Few skills contribute more to old-school performance driving than the heel-toe.

The time-honored pedal dance affords practiced hands (or feet, in this case) the ability to indulge, drama-free, in the ebb and flow of man, machine and the open road. Just as the auto pioneers intended.

Many cars can deliver this experience. But not every driver could take full advantage – until now.

The ’10 Nissan 370Z Roadster, like the coupe that launched a year ago, brings heel-toe to the masses with SynchroRev Match, a sensor-based system that blips the car’s throttle automatically. It is the most compelling feature of this stylish 2-seater that takes a back seat to no other car in its segment. Including its notable predecessor, the 350Z.

The redesigned 370Z Roadster is everything a next-gen car should be: trimmer, roomier, lighter and more powerful, to the extent that it challenges a journalist’s integrity.

Did we mention the fuel gauge is hard to read in direct sunlight? (No fawning here.)

But the car’s enhancements are undeniable.

Nissan relaxed the rear slope of the car’s soft top so it blends more gracefully into the decklid. As a result, the 370Z no longer suffers from the unsightly condition that still plagues its formidable competitor, the TT Roadster.

The Audi’s bubble-like ragtop puffs like a pimple from its otherwise flawless skin. But we digress.

The 370Z is 1.3 ins. (3.3 cm) wider than the 350Z, and its wheelbase is 3.9 ins. (9.9 cm) shorter.

Remolded haunches convey both sleekness and muscularity, accentuating a rear track widened by 2.2 ins. (5.6 cm). Combined with a profile lowered by 0.3 ins. (0.8 cm), the car’s new shape generates a drag coefficient of 0.33, 0.01 less than its predecessor.

Superior stiffness allows the driver to get the most from the 370Z’s improved aerodynamics. Sweeping turns at highway speed leave the car table-top flat and sharper inputs barely register.

Again – no drama. The way it’s supposed to be.

Nissan acknowledges the usual coupe-to-roadster augmentations such as a beefed-up A-pillar and sills. They mitigate front body lateral bending and front body torsion by 10% and 40%, respectively.

Rear body torsion and rear body lateral bending benefit, respectively, by 45% and 60%, thanks to a torsion wall aft of the cabin and a reinforced ring structure that frames the trunk aperture.

’10 Nissan 370Z Roadster (Touring)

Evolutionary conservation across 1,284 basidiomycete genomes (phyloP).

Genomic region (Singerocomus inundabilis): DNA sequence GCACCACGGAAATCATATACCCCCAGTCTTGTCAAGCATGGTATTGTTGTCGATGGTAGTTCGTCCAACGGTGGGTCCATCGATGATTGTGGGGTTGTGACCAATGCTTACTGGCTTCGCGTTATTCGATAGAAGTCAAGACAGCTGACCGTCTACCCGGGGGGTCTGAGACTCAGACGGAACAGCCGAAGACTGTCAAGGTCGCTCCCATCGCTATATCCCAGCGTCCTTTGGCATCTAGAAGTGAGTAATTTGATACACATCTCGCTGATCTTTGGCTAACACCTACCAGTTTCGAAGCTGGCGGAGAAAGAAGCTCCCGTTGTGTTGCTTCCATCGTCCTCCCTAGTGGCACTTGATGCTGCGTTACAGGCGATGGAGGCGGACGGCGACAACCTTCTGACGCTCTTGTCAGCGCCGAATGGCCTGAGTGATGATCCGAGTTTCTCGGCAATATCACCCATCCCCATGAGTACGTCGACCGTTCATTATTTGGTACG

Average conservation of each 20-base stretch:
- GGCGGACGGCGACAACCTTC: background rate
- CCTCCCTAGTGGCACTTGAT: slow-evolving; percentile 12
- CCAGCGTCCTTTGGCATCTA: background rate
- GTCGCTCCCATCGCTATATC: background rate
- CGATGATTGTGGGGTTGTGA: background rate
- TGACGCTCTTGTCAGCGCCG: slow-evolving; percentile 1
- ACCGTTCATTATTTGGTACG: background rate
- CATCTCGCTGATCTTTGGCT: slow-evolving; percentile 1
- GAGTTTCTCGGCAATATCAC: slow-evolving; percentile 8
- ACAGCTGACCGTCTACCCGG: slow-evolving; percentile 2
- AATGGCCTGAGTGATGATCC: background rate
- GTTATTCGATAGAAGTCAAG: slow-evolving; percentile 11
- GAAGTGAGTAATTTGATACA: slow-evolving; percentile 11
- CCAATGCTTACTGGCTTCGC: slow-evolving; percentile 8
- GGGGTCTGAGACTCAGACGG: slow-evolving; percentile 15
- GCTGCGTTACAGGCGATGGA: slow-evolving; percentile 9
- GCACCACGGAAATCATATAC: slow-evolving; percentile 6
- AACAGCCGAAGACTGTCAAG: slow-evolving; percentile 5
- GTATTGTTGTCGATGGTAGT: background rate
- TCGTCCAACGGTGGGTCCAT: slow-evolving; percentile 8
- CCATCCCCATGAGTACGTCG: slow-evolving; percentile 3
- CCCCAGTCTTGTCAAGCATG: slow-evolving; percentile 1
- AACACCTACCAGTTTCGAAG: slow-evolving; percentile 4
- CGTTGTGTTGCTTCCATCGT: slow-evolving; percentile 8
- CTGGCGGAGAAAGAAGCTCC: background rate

Vehicle type Front-engine, rear-wheel-drive roadster.
Engine 3.7L DOHC all-aluminum V-6
Power (SAE net) 332 hp @ 7,000 rpm
Torque 270 lb.-ft (366 Nm) @ 5,200 rpm
Compression ratio 11:1
Transmission 6-speed manual with SynchroRev Match
Wheelbase 100.4 ins. (255 cm)
Overall length 167.2 ins. (425 cm)
Overall width 72.8 ins. (185 cm)
Overall height 52.2 ins. (133 cm)
Curb weight 3,497 lbs. (1,586 kg)
Base price $36,970 - $42,540
Fuel economy 18/25 city/hwy (13-9.4 L/100 km)
Competition Audi TT, Porsche Boxster, BMW Z4
Pros Cons
Smooth shifting Fuel gauge
Inspired interior Fuel gauge
Open-air experience Winter

Unlike the previous model, the new Roadster’s cargo hold adequately accommodates a set of golf clubs. But no matter, because driving the 370Z is more engaging than driving a Titleist.

Credit finely tuned steering that delivers feedback and forgiveness in doses that inspires confidence and bestows comfort. The car’s leather-bound tiller affords a light touch that belies its road-eating potential.

The 370Z’s 4-wheel independent suspension also informs its connectedness to the road. A double-wishbone setup replaces the lower multi-link design in the 350Z, while the 4-link rear is stiffer, lighter and fully integrated with the rear cradle.

With each corner shouldered by a twin-tube, ripple-control shock absorber, the 370Z’s Potenza-trimmed optional 19-in. forged-alloy wheels demonstrate stickiness just short of a TT with Quattro.

Well-cushioned, properly bolstered, ventilated buckets only intensify the satisfaction. Snug without smothering, they offer front-row seats on one of the most harmonious interior designs in the industry.

The shapes and brushed-metal finish of bezels surrounding the shifter and instrument cluster invoke appealing industrial motif. While not new (it helped the ’09 370Z Coupe win a Ward’s Interior of the Year prize) the features continue to resonate – marred only by that pesky gas gauge.

Run the Roadster with its top down and sunshine obliterates the fuel monitor’s LED readout. However, the risk of running out of gas never should outweigh the experience of open-sky motoring in the 370Z.

The roof folds with precision and reveals attention to a critical detail – buffeting. A golf hat remains firmly on a passenger’s head, while conversation comes without compromise for wind noise.

But for its overall refinement, the Roadster would be a handful with its 332-hp 3.7L VQ V-6. Intoxicating is the best way to describe the lightning-quick throttle response that taps a torque curve peaking at 270 lb.-ft. (366 Nm).

(It could be our excuse for getting just 16.9 mpg [13.9 L/100 km] from a car with a combined city-highway rating of 21.5 mpg [10.9 L/100 km]. But we blame the fuel gauge.)

Which brings us back to SynchroRev Match. Optional on 370Zs equipped with a 6-speed manual transmission, it senses throttle position and automatically manages the car’s engine speed while upshifting or downshifting. The result: smooth transitions complete with the reassuring revs that would otherwise occur with a heel-blip of the accelerator.

Purists can deactivate the system by push-button. But the consistency of “S-Mode,” as Nissan calls it, is addictive.

And for those who prefer the shoe on the other foot, the 370Z can be had with a 7-speed automatic transmission and paddle shifters featuring Downshift Rev Matching.

Don’t judge, old-schoolers. You could manually change channels on your TV, too. But we’re guessing you use the remote.